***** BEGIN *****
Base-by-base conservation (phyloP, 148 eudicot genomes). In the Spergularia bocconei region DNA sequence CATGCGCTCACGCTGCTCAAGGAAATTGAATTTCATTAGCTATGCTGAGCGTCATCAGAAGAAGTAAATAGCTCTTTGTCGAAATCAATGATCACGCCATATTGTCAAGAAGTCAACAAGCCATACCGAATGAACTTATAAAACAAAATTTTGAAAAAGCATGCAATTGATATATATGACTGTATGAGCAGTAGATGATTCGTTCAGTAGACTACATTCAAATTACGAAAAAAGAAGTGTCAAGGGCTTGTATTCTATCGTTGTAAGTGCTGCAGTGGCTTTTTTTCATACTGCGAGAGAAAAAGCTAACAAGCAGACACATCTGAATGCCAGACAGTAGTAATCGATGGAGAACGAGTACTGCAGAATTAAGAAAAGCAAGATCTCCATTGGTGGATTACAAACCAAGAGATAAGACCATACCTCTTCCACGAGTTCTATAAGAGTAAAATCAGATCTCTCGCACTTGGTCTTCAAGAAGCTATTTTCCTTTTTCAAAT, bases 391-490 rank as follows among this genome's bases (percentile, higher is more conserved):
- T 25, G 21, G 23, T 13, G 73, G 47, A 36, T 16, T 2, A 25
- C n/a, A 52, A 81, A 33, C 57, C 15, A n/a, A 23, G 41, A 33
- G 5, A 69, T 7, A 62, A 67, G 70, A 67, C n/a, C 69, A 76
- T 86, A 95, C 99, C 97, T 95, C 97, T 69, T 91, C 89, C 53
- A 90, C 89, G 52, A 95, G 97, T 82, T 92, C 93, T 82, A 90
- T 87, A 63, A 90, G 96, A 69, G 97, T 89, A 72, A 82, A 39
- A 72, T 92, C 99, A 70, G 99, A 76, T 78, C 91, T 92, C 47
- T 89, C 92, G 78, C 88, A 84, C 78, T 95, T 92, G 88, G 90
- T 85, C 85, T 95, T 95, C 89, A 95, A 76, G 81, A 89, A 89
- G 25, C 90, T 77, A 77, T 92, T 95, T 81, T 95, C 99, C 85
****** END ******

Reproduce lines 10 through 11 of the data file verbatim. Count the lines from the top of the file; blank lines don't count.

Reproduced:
- T 85, C 85, T 95, T 95, C 89, A 95, A 76, G 81, A 89, A 89
- G 25, C 90, T 77, A 77, T 92, T 95, T 81, T 95, C 99, C 85